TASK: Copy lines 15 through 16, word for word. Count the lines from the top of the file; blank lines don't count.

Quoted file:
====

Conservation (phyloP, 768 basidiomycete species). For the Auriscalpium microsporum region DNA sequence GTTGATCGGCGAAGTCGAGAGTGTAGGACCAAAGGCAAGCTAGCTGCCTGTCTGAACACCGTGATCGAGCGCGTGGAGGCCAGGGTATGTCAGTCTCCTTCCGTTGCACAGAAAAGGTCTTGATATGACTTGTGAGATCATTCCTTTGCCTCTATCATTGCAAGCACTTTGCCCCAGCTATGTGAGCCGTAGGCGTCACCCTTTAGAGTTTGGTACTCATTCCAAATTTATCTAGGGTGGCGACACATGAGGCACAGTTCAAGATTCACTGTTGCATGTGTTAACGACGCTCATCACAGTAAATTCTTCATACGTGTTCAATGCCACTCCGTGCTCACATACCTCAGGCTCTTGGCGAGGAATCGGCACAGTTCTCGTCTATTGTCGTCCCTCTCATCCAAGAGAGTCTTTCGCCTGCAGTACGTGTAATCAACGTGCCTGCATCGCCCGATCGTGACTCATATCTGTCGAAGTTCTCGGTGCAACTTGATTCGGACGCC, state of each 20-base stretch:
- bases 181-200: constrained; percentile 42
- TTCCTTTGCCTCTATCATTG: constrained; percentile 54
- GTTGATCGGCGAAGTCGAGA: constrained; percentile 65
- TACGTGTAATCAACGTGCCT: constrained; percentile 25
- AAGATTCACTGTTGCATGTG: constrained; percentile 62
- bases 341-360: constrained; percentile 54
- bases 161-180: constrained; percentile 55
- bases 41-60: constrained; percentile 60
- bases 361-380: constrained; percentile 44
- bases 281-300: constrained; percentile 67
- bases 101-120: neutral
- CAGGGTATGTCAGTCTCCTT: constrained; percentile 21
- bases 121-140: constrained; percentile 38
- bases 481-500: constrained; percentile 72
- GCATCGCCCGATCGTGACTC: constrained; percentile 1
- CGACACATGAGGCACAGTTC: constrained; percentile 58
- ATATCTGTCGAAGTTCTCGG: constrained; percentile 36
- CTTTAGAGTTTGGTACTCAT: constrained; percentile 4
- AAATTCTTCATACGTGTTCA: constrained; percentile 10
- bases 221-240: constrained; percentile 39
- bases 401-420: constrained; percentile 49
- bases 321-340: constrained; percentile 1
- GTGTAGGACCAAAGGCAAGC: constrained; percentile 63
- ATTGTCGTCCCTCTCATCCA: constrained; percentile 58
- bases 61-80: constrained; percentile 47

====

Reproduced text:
- bases 481-500: constrained; percentile 72
- GCATCGCCCGATCGTGACTC: constrained; percentile 1